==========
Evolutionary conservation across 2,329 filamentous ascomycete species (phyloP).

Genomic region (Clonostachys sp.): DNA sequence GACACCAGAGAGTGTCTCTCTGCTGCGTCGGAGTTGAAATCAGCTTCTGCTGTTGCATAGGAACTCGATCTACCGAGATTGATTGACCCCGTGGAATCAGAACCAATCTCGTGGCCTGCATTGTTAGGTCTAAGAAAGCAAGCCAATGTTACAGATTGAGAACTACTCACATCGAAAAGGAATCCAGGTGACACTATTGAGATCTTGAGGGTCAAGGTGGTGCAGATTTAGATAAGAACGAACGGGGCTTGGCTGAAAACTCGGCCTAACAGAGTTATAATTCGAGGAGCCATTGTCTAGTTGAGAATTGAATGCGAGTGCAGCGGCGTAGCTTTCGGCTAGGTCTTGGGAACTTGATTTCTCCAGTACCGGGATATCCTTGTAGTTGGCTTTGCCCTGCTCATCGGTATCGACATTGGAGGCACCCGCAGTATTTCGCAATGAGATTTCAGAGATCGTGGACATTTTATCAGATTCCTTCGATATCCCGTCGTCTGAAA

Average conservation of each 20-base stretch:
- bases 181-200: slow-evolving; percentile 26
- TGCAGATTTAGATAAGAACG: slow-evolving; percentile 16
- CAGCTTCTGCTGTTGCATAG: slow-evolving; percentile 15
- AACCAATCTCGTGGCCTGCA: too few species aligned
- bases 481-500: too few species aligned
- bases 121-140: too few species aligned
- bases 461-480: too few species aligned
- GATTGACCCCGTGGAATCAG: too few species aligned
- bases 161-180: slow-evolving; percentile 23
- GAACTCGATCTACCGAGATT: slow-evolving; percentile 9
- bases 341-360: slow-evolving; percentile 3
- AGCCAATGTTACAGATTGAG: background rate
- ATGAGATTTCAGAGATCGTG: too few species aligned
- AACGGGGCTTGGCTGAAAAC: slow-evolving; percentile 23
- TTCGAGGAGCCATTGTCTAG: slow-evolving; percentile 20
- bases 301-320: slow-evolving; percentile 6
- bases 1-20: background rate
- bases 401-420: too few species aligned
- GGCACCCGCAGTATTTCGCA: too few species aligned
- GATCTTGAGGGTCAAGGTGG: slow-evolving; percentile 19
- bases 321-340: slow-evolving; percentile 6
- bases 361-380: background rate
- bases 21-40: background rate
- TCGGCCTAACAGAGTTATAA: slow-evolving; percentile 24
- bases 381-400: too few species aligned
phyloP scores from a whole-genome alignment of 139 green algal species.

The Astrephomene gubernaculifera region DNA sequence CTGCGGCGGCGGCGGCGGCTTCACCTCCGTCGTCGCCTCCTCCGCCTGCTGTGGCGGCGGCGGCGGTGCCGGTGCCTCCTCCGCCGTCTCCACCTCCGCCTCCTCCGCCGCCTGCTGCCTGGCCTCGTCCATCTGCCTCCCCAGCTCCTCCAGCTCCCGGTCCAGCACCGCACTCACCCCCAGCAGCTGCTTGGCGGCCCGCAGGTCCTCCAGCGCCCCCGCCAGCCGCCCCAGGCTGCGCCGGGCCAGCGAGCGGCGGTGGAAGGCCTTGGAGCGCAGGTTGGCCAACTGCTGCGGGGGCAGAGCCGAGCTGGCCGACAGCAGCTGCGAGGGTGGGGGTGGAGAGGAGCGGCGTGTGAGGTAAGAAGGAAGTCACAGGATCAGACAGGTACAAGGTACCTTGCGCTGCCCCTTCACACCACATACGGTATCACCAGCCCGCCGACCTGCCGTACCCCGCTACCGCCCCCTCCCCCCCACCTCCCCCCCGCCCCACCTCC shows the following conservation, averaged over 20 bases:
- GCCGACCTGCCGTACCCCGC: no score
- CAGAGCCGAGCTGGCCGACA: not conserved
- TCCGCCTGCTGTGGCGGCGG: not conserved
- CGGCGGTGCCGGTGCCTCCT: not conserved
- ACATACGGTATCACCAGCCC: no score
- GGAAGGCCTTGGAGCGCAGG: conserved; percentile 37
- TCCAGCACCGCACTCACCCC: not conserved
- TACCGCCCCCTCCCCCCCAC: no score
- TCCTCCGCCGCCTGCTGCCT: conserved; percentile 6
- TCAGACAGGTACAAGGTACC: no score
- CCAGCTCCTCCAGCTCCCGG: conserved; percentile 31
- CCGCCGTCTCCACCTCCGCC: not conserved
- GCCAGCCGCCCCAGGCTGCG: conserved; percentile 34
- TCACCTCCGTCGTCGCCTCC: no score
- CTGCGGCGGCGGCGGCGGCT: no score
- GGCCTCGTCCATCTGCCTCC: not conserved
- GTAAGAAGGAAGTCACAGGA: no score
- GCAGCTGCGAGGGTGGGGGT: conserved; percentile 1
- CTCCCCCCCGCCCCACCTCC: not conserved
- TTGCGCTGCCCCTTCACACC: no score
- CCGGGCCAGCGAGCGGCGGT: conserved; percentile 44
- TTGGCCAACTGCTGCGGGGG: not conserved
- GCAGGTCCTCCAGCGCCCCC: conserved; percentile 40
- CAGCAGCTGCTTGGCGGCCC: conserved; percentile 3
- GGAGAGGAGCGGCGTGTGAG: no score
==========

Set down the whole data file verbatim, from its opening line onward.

Evolutionary conservation across 2,329 filamentous ascomycete species (phyloP).

Genomic region (Clonostachys sp.): DNA sequence GACACCAGAGAGTGTCTCTCTGCTGCGTCGGAGTTGAAATCAGCTTCTGCTGTTGCATAGGAACTCGATCTACCGAGATTGATTGACCCCGTGGAATCAGAACCAATCTCGTGGCCTGCATTGTTAGGTCTAAGAAAGCAAGCCAATGTTACAGATTGAGAACTACTCACATCGAAAAGGAATCCAGGTGACACTATTGAGATCTTGAGGGTCAAGGTGGTGCAGATTTAGATAAGAACGAACGGGGCTTGGCTGAAAACTCGGCCTAACAGAGTTATAATTCGAGGAGCCATTGTCTAGTTGAGAATTGAATGCGAGTGCAGCGGCGTAGCTTTCGGCTAGGTCTTGGGAACTTGATTTCTCCAGTACCGGGATATCCTTGTAGTTGGCTTTGCCCTGCTCATCGGTATCGACATTGGAGGCACCCGCAGTATTTCGCAATGAGATTTCAGAGATCGTGGACATTTTATCAGATTCCTTCGATATCCCGTCGTCTGAAA

Average conservation of each 20-base stretch:
- bases 181-200: slow-evolving; percentile 26
- TGCAGATTTAGATAAGAACG: slow-evolving; percentile 16
- CAGCTTCTGCTGTTGCATAG: slow-evolving; percentile 15
- AACCAATCTCGTGGCCTGCA: too few species aligned
- bases 481-500: too few species aligned
- bases 121-140: too few species aligned
- bases 461-480: too few species aligned
- GATTGACCCCGTGGAATCAG: too few species aligned
- bases 161-180: slow-evolving; percentile 23
- GAACTCGATCTACCGAGATT: slow-evolving; percentile 9
- bases 341-360: slow-evolving; percentile 3
- AGCCAATGTTACAGATTGAG: background rate
- ATGAGATTTCAGAGATCGTG: too few species aligned
- AACGGGGCTTGGCTGAAAAC: slow-evolving; percentile 23
- TTCGAGGAGCCATTGTCTAG: slow-evolving; percentile 20
- bases 301-320: slow-evolving; percentile 6
- bases 1-20: background rate
- bases 401-420: too few species aligned
- GGCACCCGCAGTATTTCGCA: too few species aligned
- GATCTTGAGGGTCAAGGTGG: slow-evolving; percentile 19
- bases 321-340: slow-evolving; percentile 6
- bases 361-380: background rate
- bases 21-40: background rate
- TCGGCCTAACAGAGTTATAA: slow-evolving; percentile 24
- bases 381-400: too few species aligned
phyloP scores from a whole-genome alignment of 139 green algal species.

The Astrephomene gubernaculifera region DNA sequence CTGCGGCGGCGGCGGCGGCTTCACCTCCGTCGTCGCCTCCTCCGCCTGCTGTGGCGGCGGCGGCGGTGCCGGTGCCTCCTCCGCCGTCTCCACCTCCGCCTCCTCCGCCGCCTGCTGCCTGGCCTCGTCCATCTGCCTCCCCAGCTCCTCCAGCTCCCGGTCCAGCACCGCACTCACCCCCAGCAGCTGCTTGGCGGCCCGCAGGTCCTCCAGCGCCCCCGCCAGCCGCCCCAGGCTGCGCCGGGCCAGCGAGCGGCGGTGGAAGGCCTTGGAGCGCAGGTTGGCCAACTGCTGCGGGGGCAGAGCCGAGCTGGCCGACAGCAGCTGCGAGGGTGGGGGTGGAGAGGAGCGGCGTGTGAGGTAAGAAGGAAGTCACAGGATCAGACAGGTACAAGGTACCTTGCGCTGCCCCTTCACACCACATACGGTATCACCAGCCCGCCGACCTGCCGTACCCCGCTACCGCCCCCTCCCCCCCACCTCCCCCCCGCCCCACCTCC shows the following conservation, averaged over 20 bases:
- GCCGACCTGCCGTACCCCGC: no score
- CAGAGCCGAGCTGGCCGACA: not conserved
- TCCGCCTGCTGTGGCGGCGG: not conserved
- CGGCGGTGCCGGTGCCTCCT: not conserved
- ACATACGGTATCACCAGCCC: no score
- GGAAGGCCTTGGAGCGCAGG: conserved; percentile 37
- TCCAGCACCGCACTCACCCC: not conserved
- TACCGCCCCCTCCCCCCCAC: no score
- TCCTCCGCCGCCTGCTGCCT: conserved; percentile 6
- TCAGACAGGTACAAGGTACC: no score
- CCAGCTCCTCCAGCTCCCGG: conserved; percentile 31
- CCGCCGTCTCCACCTCCGCC: not conserved
- GCCAGCCGCCCCAGGCTGCG: conserved; percentile 34
- TCACCTCCGTCGTCGCCTCC: no score
- CTGCGGCGGCGGCGGCGGCT: no score
- GGCCTCGTCCATCTGCCTCC: not conserved
- GTAAGAAGGAAGTCACAGGA: no score
- GCAGCTGCGAGGGTGGGGGT: conserved; percentile 1
- CTCCCCCCCGCCCCACCTCC: not conserved
- TTGCGCTGCCCCTTCACACC: no score
- CCGGGCCAGCGAGCGGCGGT: conserved; percentile 44
- TTGGCCAACTGCTGCGGGGG: not conserved
- GCAGGTCCTCCAGCGCCCCC: conserved; percentile 40
- CAGCAGCTGCTTGGCGGCCC: conserved; percentile 3
- GGAGAGGAGCGGCGTGTGAG: no score